Climate change is a major factor threatening the way of life for pastoralist communities, with specific reference to the Maasai tribe in Northern Tanzania. Directly impacted by unpredictable rainfall patterns, these conditions are continuing to cause a loss of livestock. Owned and cared for by men, livestock is not only the main source of food, but also the main source of livelihood for the Maasia. In the face of such pressures, greater attention should be paid toward gender relations in pastoral livelihoods within a climate change discourse. Maasai women are identifiable as “subaltern, ” a community that lives at the “margin of the margins.” Focusing on the perspective of the least powerful in a society is a necessary condition needed for effective development. This project was designed with the aim of wanting to ensure that these women were empowered to document and speak on climate change issues on their own behalf. Through film photography came the creation of a discursive space where these women could share their perspectives and tell their stories.
Why Participatory Photography?
Visual media can serve as a vehicle, offering marginalized groups the opportunity to reproduce, understand, and articulate their world and perspective to others. Additionally, the encouragement of self-made images creates ‘‘an opportunity for the researcher to enter into the participants’ private worlds – worlds to which the researcher would ordinarily have no access.’’
To better understand the perspectives of these women, this study utilized in-depth interviews, participant observation, and film photography as a way to facilitate a dialogue about climate change. Each woman was given a disposable film camera for the duration of one week. To better guide the project on how the women perceive climate change, I simply asked them to “document the impact of climate change.” The inexplicit assignment allows the women to create and define climate change in their own words and through their photographs.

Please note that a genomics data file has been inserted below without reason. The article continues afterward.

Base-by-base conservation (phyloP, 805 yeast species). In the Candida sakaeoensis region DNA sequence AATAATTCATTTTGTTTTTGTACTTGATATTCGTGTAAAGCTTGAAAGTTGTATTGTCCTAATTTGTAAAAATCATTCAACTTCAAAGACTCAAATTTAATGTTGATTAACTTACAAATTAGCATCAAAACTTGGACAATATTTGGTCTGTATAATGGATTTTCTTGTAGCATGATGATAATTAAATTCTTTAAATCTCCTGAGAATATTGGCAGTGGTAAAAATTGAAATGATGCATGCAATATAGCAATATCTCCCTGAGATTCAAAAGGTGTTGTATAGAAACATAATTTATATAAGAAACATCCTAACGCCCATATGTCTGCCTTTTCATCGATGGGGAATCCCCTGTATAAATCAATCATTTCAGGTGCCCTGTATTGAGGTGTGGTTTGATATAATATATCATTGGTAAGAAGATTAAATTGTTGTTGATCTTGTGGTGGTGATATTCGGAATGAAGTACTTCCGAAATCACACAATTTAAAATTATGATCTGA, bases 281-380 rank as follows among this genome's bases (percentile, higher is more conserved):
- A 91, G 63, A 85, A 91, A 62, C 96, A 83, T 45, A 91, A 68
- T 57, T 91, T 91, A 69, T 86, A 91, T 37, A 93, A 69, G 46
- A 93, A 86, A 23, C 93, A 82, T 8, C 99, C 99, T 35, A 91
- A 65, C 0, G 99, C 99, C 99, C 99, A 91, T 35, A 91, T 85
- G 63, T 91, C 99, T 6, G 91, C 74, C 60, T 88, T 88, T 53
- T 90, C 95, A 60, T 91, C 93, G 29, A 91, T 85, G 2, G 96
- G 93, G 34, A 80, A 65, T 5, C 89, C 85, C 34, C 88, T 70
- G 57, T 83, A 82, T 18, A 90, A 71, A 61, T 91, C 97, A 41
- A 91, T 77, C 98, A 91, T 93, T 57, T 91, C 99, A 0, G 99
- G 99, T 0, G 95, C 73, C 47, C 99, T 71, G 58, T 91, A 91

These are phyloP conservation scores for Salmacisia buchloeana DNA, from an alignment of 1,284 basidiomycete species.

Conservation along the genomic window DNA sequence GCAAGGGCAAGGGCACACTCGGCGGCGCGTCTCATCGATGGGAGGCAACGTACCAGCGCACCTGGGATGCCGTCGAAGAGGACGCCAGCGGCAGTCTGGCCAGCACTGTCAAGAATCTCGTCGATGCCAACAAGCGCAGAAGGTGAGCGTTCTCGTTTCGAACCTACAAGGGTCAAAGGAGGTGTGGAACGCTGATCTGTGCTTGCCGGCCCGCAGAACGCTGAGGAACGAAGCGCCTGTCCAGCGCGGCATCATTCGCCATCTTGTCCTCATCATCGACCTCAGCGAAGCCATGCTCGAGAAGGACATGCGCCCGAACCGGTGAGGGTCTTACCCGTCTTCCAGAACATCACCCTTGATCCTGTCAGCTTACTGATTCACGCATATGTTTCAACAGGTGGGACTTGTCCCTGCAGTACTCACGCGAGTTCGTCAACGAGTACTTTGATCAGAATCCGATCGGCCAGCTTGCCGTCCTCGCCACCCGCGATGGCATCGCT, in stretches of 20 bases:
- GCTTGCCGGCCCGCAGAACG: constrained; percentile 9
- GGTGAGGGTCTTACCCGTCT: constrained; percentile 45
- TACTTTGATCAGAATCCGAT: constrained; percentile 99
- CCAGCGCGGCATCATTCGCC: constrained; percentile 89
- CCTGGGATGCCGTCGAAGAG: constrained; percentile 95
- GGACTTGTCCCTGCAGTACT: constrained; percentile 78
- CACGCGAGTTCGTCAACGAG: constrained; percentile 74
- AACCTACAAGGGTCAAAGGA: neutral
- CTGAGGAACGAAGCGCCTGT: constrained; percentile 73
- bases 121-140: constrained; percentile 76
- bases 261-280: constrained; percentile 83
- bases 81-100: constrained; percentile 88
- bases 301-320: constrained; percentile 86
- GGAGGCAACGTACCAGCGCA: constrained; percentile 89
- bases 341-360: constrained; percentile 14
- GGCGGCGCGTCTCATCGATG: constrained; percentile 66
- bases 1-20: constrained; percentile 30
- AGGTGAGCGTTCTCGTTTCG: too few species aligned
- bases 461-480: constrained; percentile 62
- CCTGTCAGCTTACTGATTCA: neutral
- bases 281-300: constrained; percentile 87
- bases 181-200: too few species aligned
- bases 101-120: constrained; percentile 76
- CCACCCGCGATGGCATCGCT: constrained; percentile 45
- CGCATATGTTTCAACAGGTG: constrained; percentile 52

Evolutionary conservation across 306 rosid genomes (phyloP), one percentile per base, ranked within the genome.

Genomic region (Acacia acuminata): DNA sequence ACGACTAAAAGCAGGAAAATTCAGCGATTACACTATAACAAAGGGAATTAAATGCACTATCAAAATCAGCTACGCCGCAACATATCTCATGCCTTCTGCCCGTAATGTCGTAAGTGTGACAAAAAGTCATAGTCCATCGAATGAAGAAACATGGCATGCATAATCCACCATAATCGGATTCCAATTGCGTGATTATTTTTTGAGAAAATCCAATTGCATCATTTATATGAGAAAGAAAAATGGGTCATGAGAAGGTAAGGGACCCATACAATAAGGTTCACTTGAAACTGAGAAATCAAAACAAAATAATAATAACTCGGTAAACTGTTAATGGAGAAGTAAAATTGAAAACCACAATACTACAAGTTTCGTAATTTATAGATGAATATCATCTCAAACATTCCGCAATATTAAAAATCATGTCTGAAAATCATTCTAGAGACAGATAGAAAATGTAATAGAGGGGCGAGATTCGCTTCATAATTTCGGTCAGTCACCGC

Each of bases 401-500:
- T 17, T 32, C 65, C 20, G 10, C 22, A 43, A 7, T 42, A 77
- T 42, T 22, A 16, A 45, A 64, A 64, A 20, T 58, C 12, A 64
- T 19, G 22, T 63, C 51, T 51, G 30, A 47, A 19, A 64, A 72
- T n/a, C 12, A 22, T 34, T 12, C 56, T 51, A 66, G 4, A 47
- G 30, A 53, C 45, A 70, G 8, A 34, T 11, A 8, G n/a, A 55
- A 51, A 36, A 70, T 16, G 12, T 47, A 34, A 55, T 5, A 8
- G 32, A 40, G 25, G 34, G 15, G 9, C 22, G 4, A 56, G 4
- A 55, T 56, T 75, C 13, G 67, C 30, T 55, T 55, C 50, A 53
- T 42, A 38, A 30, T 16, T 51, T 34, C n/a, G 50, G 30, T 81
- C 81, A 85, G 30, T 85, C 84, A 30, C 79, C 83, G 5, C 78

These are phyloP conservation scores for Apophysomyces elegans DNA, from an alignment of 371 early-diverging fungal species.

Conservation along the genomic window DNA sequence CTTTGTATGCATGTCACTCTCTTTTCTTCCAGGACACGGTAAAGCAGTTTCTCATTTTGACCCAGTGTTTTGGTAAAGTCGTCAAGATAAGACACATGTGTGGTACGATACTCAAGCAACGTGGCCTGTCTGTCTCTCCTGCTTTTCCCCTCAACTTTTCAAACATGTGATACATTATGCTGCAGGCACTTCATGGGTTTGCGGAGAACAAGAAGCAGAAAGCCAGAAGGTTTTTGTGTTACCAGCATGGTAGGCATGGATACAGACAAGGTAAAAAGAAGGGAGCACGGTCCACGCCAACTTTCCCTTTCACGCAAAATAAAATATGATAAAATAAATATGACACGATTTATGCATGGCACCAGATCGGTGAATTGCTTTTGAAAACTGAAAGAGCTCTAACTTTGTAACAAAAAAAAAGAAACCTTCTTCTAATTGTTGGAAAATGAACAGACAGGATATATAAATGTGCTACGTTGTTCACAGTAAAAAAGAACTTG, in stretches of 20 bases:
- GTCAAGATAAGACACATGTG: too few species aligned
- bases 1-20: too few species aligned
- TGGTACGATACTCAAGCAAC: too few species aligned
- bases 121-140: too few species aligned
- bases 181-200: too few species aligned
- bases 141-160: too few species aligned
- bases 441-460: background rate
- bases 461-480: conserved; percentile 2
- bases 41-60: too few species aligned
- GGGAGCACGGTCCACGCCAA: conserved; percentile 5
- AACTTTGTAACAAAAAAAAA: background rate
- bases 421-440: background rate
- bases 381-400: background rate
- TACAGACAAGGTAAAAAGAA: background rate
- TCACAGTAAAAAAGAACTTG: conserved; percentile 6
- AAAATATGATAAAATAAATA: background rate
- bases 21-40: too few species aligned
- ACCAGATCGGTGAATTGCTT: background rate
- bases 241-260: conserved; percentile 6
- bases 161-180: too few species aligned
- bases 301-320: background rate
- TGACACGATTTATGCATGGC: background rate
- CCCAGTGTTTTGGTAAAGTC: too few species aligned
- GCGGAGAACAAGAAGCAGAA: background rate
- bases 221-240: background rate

Meet the Women
"This picture I took...
...shows a tree that has been cut down by women. Although we know it is bad for the environment, we need the wood to make charcoal so we can sell it in the markets.”
— Neema Melubo
The women were able to powerfully articulate their perspectives of climate change and it’s impact on their communities through their photographs and interviews. An open dialogue about their photographs revealed some clear concerns of the women, which included water sanitation and scarcity, pastoral degradation, as well as issues about gender norms and education.
DOCUMENT THE IMPACT
Photo Exhibition in Arusha, Tanzania
This past November, the Alliance Française d'Arusha hosted a photo exhibition for the photographs of the women in Arusha, Tanzania.